- Gas Phase Dynamics and Structure: Spectroscopy, Molecular Interactions, Scattering, and Photochemistry
125(2006); http://dx.doi.org/10.1063/1.2363990View Description Hide Description
We report the anion photoelectron spectrum of taken at detachment energy using velocity mapped imaging. The photoelectron spectrum exhibits bands resulting from transitions to the bound regions of the , , , and electronic states as well as bands resulting from transitions to the repulsive regions of several electronic states: the , , , , , and states. We simulate the photoelectron spectrum using literature parameters for the and ground and excited states. The photoelectron spectrum includes bands resulting from transitions to several high-lying excited states of that have not been seen experimentally: , , , and the states of . Finally, the photoelectron spectrum at allows for the correction of a previous misassignment for the vertical detachment energy of the state.
125(2006); http://dx.doi.org/10.1063/1.2424456View Description Hide Description
The authors report results from computational studies of the interaction of low-energy electrons with the purine bases of DNA, adenine and guanine, as well as with the associated nucleosides, deoxyadenosine and deoxyguanosine, and the nucleotide deoxyadenosine monophosphate. Their calculations focus on the characterization of the shape resonances associated with the bases and also provide general information on the scattering of slow electrons by these targets. Results are obtained for adenine and guanine both with and without inclusion of polarization effects, and the resonance energy shifts observed due to polarization are used to predict resonance energies in associated nucleosides and nucleotides, for which static-exchange calculations were carried out. They observe slight shifts between the resonance energies in the isolated bases and those in the nucleosides.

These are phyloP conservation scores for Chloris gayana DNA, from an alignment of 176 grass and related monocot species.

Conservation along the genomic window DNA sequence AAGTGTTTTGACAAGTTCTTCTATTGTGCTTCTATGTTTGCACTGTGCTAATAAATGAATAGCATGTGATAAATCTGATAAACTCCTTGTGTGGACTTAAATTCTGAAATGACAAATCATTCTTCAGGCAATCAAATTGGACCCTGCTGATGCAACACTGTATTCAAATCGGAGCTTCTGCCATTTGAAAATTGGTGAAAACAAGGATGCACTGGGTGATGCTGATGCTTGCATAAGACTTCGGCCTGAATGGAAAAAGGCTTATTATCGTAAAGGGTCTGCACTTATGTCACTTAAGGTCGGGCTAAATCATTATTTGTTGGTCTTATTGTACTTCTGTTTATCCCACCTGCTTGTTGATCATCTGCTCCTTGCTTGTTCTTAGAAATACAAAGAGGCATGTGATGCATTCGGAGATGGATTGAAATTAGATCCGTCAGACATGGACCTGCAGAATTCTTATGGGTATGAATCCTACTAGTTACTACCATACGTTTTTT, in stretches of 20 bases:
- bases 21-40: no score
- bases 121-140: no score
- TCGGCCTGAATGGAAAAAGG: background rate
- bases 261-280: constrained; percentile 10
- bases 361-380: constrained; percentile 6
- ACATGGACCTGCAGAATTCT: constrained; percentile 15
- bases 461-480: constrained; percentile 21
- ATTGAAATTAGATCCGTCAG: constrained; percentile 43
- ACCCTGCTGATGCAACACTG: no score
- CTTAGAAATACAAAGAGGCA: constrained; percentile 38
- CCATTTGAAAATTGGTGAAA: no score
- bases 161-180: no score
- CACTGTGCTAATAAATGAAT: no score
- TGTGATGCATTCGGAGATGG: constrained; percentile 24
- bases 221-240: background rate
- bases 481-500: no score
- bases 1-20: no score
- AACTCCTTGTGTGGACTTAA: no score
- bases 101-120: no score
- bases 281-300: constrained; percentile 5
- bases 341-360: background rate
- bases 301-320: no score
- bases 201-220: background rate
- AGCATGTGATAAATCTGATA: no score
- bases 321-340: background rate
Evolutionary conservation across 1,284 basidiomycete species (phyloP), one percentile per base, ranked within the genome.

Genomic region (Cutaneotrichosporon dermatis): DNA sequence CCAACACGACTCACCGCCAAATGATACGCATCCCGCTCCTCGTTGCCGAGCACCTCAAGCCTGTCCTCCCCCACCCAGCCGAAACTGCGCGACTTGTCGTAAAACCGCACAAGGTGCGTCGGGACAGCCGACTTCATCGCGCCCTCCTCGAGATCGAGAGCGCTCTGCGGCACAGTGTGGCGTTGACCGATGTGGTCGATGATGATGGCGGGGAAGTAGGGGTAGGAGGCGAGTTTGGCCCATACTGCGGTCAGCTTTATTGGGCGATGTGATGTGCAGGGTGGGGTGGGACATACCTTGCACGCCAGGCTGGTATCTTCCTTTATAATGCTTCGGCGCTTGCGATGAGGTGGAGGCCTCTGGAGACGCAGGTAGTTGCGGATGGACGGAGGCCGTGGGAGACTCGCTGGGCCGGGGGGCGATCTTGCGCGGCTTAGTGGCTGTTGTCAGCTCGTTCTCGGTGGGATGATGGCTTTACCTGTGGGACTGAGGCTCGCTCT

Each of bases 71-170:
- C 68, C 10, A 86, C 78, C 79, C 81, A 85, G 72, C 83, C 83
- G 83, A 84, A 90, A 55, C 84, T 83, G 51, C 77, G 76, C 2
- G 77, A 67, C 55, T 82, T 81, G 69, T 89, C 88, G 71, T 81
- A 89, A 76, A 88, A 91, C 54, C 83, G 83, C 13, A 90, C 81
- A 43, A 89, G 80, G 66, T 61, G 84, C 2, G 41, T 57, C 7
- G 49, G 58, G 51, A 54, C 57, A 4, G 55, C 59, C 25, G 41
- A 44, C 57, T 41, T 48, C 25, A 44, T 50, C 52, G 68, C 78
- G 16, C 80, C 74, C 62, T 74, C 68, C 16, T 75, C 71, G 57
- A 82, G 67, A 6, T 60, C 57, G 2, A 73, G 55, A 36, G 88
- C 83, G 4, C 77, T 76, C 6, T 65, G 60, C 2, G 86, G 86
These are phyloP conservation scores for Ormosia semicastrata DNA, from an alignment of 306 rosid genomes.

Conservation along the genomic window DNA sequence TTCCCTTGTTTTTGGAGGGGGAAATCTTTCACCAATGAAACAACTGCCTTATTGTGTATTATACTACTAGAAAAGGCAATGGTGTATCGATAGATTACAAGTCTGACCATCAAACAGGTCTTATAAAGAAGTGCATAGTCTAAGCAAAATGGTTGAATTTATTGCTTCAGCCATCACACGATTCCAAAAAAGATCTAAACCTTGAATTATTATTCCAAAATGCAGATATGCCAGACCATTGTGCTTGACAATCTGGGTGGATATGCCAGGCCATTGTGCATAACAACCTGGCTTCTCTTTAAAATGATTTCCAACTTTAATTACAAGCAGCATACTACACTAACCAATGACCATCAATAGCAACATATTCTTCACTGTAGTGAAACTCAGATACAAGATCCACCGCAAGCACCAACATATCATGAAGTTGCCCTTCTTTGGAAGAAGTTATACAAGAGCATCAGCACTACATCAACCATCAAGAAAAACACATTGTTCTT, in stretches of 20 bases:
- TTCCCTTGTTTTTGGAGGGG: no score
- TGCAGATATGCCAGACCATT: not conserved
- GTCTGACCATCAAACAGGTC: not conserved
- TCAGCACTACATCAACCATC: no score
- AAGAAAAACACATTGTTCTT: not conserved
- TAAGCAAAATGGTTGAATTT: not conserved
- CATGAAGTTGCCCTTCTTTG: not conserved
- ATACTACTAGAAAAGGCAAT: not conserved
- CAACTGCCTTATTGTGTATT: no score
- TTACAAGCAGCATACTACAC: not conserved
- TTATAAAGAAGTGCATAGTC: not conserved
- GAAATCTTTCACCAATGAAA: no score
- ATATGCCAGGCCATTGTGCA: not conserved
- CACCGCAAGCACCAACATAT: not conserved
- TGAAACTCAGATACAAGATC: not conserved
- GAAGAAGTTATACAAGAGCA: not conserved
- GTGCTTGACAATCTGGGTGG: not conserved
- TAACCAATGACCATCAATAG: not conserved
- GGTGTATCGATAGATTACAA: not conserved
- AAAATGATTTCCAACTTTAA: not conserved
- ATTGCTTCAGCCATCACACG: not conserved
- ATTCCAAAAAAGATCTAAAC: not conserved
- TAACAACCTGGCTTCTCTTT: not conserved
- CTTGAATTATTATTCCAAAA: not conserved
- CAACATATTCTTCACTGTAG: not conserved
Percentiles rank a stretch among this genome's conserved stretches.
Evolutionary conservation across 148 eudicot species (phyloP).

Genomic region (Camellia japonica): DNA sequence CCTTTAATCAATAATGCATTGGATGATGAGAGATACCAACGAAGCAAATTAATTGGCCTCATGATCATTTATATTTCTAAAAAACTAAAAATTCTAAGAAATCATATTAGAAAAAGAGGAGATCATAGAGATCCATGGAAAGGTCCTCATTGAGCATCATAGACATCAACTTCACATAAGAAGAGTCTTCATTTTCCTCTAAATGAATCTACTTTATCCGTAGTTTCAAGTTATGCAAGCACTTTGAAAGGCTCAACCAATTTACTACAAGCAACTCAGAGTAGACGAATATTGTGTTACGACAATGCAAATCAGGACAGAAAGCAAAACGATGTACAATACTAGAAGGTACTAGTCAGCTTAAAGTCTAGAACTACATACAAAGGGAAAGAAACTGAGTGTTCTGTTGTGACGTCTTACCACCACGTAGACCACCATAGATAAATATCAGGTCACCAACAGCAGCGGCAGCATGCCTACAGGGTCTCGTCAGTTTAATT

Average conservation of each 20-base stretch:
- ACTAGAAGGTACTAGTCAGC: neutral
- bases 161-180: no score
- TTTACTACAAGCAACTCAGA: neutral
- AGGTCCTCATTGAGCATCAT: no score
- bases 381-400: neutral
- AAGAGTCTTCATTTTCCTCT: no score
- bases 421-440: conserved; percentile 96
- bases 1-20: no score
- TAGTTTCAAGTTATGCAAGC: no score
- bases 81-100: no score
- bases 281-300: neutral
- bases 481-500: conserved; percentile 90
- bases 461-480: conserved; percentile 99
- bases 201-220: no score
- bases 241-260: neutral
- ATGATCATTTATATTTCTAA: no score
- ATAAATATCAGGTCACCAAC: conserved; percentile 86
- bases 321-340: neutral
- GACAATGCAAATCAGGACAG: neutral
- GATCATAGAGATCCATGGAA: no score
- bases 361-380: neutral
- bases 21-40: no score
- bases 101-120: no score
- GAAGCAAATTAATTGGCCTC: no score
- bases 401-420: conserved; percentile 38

Relativistic density functional calculations using two-spinor minimax finite-element method and linear combination of atomic orbitals for ZnO, CdO, HgO, UubO and , , ,125(2006); http://dx.doi.org/10.1063/1.2409288View Description Hide Description
In previous work the authors have presented a highly accurate two-spinor fully relativistic solution of the two-center Coulomb problem utilizing the finite-element method(FEM) and furthermore developed a relativistic minimax two-spinor linear combination of atomic orbitals (LCAO). In the present paper the authors present Dirac-Fock-Slater (DFS-) density functional calculations for two-atomic molecules up to super heavy systems using the fully nonlinear minimax FEM and the minimax LCAO in its linearized approximation (linear approximation to relativistic minimax). The FEM gives highly accurate benchmark results for the DFS functional. Especially considering molecules with up to super heavy atoms such as UubO and , the authors found that LCAO fails to give the correct systematic trends. The accurate FEM results shed a new light on the quality of the DFS-density functional.